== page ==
This is so true:
Dan Richards wrote:
Not through visualization, but through direct experience. The challenge - in any kind of writing on movement and performance - is to arrive at better tools to communicate - not ideas - but experiences.
Frankly, I don't know if you can circumvent the majority of practitioners, when they're starting out, doing IP/IS exercises wrong to varying degrees, since the exercises are not natural or intuitive relative to how people typically use their bodies in everyday life, let alone in martial arts as a whole.
Fortunately, what works in martial arts as a whole seems to be effective for imparting IP/IS as well. Students ardently train during class and solo. When they train together, they use ukemi to provide feedback to refine each others' physical and mental understanding of an exercise or technique. The teacher observes, takes ukemi and fine-tunes as needed.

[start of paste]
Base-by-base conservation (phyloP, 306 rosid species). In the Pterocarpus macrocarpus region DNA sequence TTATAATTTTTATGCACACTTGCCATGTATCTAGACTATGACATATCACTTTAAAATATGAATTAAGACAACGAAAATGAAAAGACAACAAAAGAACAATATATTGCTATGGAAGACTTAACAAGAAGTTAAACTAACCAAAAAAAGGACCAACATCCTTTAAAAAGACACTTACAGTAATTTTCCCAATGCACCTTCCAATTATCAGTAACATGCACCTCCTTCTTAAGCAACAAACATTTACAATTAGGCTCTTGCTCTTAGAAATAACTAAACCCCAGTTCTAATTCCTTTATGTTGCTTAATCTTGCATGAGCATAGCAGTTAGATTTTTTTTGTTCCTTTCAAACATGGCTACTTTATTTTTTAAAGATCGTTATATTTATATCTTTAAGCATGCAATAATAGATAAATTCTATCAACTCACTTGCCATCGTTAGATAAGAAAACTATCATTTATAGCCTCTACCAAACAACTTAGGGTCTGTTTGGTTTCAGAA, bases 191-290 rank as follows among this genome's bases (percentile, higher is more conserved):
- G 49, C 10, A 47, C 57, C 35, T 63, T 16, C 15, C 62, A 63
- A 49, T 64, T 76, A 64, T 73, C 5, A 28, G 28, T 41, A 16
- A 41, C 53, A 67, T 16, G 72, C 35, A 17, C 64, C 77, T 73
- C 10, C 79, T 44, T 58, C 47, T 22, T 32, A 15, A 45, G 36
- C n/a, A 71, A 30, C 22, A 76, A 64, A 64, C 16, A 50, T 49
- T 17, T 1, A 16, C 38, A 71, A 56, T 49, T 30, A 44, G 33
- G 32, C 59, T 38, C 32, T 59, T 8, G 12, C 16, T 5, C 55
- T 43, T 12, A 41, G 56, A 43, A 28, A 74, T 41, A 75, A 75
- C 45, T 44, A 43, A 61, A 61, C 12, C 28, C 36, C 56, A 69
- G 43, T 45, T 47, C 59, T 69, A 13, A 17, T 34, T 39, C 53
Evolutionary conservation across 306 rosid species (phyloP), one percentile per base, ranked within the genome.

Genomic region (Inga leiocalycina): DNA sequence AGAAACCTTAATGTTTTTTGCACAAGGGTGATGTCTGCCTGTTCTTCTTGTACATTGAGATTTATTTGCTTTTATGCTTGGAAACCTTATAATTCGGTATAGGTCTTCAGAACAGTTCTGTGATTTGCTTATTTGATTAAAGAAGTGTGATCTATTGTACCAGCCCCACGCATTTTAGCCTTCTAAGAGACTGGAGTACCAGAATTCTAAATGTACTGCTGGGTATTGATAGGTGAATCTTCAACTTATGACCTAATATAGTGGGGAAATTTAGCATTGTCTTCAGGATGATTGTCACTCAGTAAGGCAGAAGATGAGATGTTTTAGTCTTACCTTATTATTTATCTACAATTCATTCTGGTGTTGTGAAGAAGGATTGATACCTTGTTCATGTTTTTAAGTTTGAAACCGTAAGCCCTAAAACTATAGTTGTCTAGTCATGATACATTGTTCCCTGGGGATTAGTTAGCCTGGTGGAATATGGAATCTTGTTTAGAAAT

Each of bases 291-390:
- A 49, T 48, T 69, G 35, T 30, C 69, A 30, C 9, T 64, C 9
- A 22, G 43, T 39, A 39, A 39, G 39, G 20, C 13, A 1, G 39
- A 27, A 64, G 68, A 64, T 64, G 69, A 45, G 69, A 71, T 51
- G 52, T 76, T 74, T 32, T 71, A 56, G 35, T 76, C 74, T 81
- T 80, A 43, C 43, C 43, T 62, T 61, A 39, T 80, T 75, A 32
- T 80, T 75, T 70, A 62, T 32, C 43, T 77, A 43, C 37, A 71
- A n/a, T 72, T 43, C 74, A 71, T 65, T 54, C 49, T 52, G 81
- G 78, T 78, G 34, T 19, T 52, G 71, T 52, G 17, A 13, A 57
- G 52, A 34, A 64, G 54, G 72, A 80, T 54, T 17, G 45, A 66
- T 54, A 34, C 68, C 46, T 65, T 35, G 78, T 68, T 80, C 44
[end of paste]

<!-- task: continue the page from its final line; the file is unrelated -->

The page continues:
Words will always be abstractions of experiential knowledge. You're right in cautioning about going too granular: we've found that students tend to make scrunchy faces from information overload and lose the feeling (i.e. the taste in your example) of what they're trying to accomplish. I can't imagine how IP/IS training methods could be written that would result in even 10% of new practitioners getting it right the first time. But, even if that was possible, the face-to-face feedback and fine-tuning would still be needed ongoing for 100% of practitioners.